Pompeo Confirms $8.1 Bln in Arms Transfers to Saudi Arabia, Jordan, UAE
00:06 25.05.2019(updated 01:01 25.05.2019)
US State Secretary Mike Pompeo has confirmed approval of $8.1 billion in arms transfers to Saudi Arabia, Jordan, the United Arab Emirates in a bid to "deter Iranian aggression," AFP reported.
"Today, I made a determination pursuant to section 36 of the Arms Export Control Act and directed the Department [of State] to immediately complete the formal notification of 22 pending arms transfers to Jordan, the United Arab Emirates and Saudi Arabia totaling approximately $8.1 billion to deter Iranian aggression and build partner self-defense capacity," Pompeo said on Friday.
"These sales will support our allies, enhance Middle East stability and help these nations to deter and defend themselves from the Islamic Republic of Iran," Pompeo said as cited by AFP.
Pompeo said this move would be a "one-time event." He emphasized that these arms transfers are critical for the United States' partners in the region to be able to provide for their own self-defense and to back US forces in the region.
The equipment includes aircraft support maintenance; intelligence, surveillance, and reconnaissance; munitions; and other supplies, Pompeo noted.
Earlier in the day, ranking member of the Senate Foreign Relations Committee Bob Menendez said in a press release that the Trump administration had invoked a provision in US foreign arms sales legislation that would allow the White House to bypass Congress and sell weapons to Saudi Arabia, the United Arab Emirates and others.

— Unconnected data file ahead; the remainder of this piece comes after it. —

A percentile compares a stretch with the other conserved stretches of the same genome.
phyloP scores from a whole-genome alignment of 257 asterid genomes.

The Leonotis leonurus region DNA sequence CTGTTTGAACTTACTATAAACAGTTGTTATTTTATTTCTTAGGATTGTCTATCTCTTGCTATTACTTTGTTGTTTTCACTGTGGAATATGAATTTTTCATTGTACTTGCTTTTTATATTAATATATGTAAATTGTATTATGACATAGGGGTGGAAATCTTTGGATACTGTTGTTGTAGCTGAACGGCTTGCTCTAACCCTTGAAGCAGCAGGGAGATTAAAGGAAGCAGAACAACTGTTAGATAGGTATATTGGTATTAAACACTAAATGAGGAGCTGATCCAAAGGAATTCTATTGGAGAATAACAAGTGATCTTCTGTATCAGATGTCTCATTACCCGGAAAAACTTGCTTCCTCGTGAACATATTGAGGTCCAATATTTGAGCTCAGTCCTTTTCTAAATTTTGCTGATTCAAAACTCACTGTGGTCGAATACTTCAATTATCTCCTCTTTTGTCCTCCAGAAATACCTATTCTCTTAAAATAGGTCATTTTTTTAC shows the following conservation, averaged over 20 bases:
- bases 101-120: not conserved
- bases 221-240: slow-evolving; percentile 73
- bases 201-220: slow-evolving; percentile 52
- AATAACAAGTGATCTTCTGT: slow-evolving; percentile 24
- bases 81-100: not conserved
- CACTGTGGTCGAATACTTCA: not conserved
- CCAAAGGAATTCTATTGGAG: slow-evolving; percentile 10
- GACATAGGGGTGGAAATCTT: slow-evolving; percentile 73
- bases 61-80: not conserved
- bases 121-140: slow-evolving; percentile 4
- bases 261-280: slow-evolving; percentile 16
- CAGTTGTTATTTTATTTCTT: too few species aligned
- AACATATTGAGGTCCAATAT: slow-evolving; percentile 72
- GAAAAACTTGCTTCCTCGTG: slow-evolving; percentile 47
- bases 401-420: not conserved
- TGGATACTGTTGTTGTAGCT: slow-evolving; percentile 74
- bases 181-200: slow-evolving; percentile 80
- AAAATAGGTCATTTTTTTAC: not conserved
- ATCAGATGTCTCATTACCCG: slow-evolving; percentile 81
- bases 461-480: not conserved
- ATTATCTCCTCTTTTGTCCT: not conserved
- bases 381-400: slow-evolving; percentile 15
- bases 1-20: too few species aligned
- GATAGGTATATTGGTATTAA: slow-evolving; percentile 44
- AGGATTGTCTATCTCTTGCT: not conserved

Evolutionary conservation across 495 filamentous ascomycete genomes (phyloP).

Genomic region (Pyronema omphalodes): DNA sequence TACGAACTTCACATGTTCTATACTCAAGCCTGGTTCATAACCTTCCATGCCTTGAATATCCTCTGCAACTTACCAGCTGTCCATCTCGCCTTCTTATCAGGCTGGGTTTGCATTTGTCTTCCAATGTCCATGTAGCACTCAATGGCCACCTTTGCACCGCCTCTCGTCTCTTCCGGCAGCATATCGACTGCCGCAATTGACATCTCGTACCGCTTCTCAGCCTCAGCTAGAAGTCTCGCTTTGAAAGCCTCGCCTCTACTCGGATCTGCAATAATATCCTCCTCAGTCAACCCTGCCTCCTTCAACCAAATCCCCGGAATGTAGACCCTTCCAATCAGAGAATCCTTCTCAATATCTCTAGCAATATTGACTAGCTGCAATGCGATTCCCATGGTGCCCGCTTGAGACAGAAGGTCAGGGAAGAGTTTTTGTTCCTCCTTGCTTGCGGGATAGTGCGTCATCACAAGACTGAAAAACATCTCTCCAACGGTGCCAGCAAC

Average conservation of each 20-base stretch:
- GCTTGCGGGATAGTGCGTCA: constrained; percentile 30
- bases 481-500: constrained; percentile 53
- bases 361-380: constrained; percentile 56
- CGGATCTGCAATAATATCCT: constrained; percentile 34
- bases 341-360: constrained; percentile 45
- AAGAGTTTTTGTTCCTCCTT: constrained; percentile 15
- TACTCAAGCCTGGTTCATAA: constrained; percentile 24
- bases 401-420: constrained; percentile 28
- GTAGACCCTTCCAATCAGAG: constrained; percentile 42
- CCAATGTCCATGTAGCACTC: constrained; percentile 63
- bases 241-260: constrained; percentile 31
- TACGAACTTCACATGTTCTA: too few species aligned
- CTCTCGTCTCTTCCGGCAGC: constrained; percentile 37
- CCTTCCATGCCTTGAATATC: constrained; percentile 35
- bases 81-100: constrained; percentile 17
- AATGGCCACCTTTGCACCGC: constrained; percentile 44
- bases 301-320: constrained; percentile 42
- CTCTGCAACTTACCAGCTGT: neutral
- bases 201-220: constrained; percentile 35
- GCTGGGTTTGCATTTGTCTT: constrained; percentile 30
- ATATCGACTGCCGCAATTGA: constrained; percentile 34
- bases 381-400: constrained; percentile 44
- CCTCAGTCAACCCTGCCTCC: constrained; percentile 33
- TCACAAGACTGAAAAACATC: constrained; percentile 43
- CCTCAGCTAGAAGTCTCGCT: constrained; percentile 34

US President Donald Trump has publicly stated he would not end support for the Saudi-led war in Yemen for fear of losing business with Riyadh, which he previously estimated to be around $100 billion.
Menendez said Trump cited the threat from Iran as one of the reasons for invoking the emergency clause.
The lawmaker also said he is in discussions with several colleagues on both sides of the political aisle to address Trump's "latest attack" on Congress's constitutional responsibilities.
Under the Arms Control Act of 1976, presidents are required to notify Congress of any pending arms sales, and if sales are meant for the Middle East, to certify that any shipments would not adversely affect Israel's qualitative military advantage over its regional neighbours. Congress, for its part, can block any arms sale simply by passing a resolution of disapproval.
Earlier on Friday, US President Donald told reporters the United States was sending 1,500 additional troops to the Middle East region in order to deter threats from Iran. The United States in recent weeks has built up its forces in the Middle East in response to alleged disturbing activities.
Tensions between Iran and the US sparked following US withdrawal from the Joint Comprehensive Plan of Action (JCPOA), also known as the 2015 nuclear deal, in May 2018.
Washington ramped up pressure on Tehran, designating the Islamic Revolutionary Guard Corps (IRGC) as a foreign terrorist organization and deploying a carrier strike group and a bomber task force with nuclear-capable B-52 bombers to the Middle East.
Tehran reciprocated by designating the US Central Command (CENTCOM) terrorists, and announcing that it will suspend some of its voluntary obligations under the JCPOA.
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